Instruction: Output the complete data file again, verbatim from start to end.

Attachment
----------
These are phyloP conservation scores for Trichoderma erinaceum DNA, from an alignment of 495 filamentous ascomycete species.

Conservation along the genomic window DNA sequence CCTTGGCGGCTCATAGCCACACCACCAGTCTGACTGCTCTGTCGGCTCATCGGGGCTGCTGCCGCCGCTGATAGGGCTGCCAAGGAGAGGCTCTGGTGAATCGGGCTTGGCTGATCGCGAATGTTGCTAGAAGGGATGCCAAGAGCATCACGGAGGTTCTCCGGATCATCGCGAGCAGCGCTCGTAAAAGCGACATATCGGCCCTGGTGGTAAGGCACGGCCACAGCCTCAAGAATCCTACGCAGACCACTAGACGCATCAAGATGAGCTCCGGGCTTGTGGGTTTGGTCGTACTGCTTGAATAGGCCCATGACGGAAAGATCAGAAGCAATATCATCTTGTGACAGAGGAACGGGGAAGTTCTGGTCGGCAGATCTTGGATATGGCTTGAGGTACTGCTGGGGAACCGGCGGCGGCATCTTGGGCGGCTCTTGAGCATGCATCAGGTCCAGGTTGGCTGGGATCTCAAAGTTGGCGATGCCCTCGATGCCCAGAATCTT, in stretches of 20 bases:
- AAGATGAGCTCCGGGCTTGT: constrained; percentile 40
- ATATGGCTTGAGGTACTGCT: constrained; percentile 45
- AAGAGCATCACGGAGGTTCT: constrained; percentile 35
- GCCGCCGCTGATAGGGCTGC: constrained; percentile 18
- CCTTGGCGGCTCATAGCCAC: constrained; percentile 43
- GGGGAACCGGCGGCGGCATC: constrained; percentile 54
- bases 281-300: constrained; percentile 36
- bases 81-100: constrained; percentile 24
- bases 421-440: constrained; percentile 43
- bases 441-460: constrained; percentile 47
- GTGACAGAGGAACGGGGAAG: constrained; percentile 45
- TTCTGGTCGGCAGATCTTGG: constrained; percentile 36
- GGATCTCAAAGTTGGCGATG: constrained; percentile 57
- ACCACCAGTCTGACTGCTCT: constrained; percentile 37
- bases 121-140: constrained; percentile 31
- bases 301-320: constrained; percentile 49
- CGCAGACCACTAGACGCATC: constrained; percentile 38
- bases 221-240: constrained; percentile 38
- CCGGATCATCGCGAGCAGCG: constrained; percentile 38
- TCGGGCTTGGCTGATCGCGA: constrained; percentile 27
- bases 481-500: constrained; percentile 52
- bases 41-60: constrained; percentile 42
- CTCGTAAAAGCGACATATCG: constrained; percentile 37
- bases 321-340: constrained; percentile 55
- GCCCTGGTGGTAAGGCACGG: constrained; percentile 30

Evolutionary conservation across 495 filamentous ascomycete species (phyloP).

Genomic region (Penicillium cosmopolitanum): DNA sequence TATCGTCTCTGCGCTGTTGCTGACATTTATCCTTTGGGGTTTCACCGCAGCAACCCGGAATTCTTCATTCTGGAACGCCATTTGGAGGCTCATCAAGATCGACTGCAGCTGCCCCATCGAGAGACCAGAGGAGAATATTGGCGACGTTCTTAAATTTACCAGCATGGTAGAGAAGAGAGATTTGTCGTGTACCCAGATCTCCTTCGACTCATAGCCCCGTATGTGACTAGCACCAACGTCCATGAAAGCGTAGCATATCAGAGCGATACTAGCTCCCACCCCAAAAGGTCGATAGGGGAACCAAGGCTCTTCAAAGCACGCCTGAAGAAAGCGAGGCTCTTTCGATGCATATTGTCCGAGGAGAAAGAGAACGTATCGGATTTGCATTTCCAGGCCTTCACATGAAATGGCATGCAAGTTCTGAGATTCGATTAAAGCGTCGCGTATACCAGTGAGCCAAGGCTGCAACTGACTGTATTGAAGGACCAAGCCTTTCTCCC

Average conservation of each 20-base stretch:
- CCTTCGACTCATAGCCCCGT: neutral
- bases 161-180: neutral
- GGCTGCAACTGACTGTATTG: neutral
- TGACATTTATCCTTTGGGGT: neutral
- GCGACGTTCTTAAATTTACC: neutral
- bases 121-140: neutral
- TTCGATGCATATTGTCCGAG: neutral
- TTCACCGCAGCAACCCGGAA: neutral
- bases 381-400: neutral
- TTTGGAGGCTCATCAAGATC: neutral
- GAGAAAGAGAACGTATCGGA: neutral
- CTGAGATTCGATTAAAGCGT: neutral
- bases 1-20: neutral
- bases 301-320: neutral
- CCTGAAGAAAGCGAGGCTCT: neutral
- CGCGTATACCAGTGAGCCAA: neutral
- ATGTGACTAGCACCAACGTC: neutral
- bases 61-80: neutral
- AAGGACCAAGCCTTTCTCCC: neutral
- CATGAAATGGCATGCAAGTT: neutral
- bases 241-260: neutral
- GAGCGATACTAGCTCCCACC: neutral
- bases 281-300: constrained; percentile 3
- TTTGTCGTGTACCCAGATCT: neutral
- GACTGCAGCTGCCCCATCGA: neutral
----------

These are phyloP conservation scores for Trichoderma erinaceum DNA, from an alignment of 495 filamentous ascomycete species.

Conservation along the genomic window DNA sequence CCTTGGCGGCTCATAGCCACACCACCAGTCTGACTGCTCTGTCGGCTCATCGGGGCTGCTGCCGCCGCTGATAGGGCTGCCAAGGAGAGGCTCTGGTGAATCGGGCTTGGCTGATCGCGAATGTTGCTAGAAGGGATGCCAAGAGCATCACGGAGGTTCTCCGGATCATCGCGAGCAGCGCTCGTAAAAGCGACATATCGGCCCTGGTGGTAAGGCACGGCCACAGCCTCAAGAATCCTACGCAGACCACTAGACGCATCAAGATGAGCTCCGGGCTTGTGGGTTTGGTCGTACTGCTTGAATAGGCCCATGACGGAAAGATCAGAAGCAATATCATCTTGTGACAGAGGAACGGGGAAGTTCTGGTCGGCAGATCTTGGATATGGCTTGAGGTACTGCTGGGGAACCGGCGGCGGCATCTTGGGCGGCTCTTGAGCATGCATCAGGTCCAGGTTGGCTGGGATCTCAAAGTTGGCGATGCCCTCGATGCCCAGAATCTT, in stretches of 20 bases:
- AAGATGAGCTCCGGGCTTGT: constrained; percentile 40
- ATATGGCTTGAGGTACTGCT: constrained; percentile 45
- AAGAGCATCACGGAGGTTCT: constrained; percentile 35
- GCCGCCGCTGATAGGGCTGC: constrained; percentile 18
- CCTTGGCGGCTCATAGCCAC: constrained; percentile 43
- GGGGAACCGGCGGCGGCATC: constrained; percentile 54
- bases 281-300: constrained; percentile 36
- bases 81-100: constrained; percentile 24
- bases 421-440: constrained; percentile 43
- bases 441-460: constrained; percentile 47
- GTGACAGAGGAACGGGGAAG: constrained; percentile 45
- TTCTGGTCGGCAGATCTTGG: constrained; percentile 36
- GGATCTCAAAGTTGGCGATG: constrained; percentile 57
- ACCACCAGTCTGACTGCTCT: constrained; percentile 37
- bases 121-140: constrained; percentile 31
- bases 301-320: constrained; percentile 49
- CGCAGACCACTAGACGCATC: constrained; percentile 38
- bases 221-240: constrained; percentile 38
- CCGGATCATCGCGAGCAGCG: constrained; percentile 38
- TCGGGCTTGGCTGATCGCGA: constrained; percentile 27
- bases 481-500: constrained; percentile 52
- bases 41-60: constrained; percentile 42
- CTCGTAAAAGCGACATATCG: constrained; percentile 37
- bases 321-340: constrained; percentile 55
- GCCCTGGTGGTAAGGCACGG: constrained; percentile 30

Evolutionary conservation across 495 filamentous ascomycete species (phyloP).

Genomic region (Penicillium cosmopolitanum): DNA sequence TATCGTCTCTGCGCTGTTGCTGACATTTATCCTTTGGGGTTTCACCGCAGCAACCCGGAATTCTTCATTCTGGAACGCCATTTGGAGGCTCATCAAGATCGACTGCAGCTGCCCCATCGAGAGACCAGAGGAGAATATTGGCGACGTTCTTAAATTTACCAGCATGGTAGAGAAGAGAGATTTGTCGTGTACCCAGATCTCCTTCGACTCATAGCCCCGTATGTGACTAGCACCAACGTCCATGAAAGCGTAGCATATCAGAGCGATACTAGCTCCCACCCCAAAAGGTCGATAGGGGAACCAAGGCTCTTCAAAGCACGCCTGAAGAAAGCGAGGCTCTTTCGATGCATATTGTCCGAGGAGAAAGAGAACGTATCGGATTTGCATTTCCAGGCCTTCACATGAAATGGCATGCAAGTTCTGAGATTCGATTAAAGCGTCGCGTATACCAGTGAGCCAAGGCTGCAACTGACTGTATTGAAGGACCAAGCCTTTCTCCC

Average conservation of each 20-base stretch:
- CCTTCGACTCATAGCCCCGT: neutral
- bases 161-180: neutral
- GGCTGCAACTGACTGTATTG: neutral
- TGACATTTATCCTTTGGGGT: neutral
- GCGACGTTCTTAAATTTACC: neutral
- bases 121-140: neutral
- TTCGATGCATATTGTCCGAG: neutral
- TTCACCGCAGCAACCCGGAA: neutral
- bases 381-400: neutral
- TTTGGAGGCTCATCAAGATC: neutral
- GAGAAAGAGAACGTATCGGA: neutral
- CTGAGATTCGATTAAAGCGT: neutral
- bases 1-20: neutral
- bases 301-320: neutral
- CCTGAAGAAAGCGAGGCTCT: neutral
- CGCGTATACCAGTGAGCCAA: neutral
- ATGTGACTAGCACCAACGTC: neutral
- bases 61-80: neutral
- AAGGACCAAGCCTTTCTCCC: neutral
- CATGAAATGGCATGCAAGTT: neutral
- bases 241-260: neutral
- GAGCGATACTAGCTCCCACC: neutral
- bases 281-300: constrained; percentile 3
- TTTGTCGTGTACCCAGATCT: neutral
- GACTGCAGCTGCCCCATCGA: neutral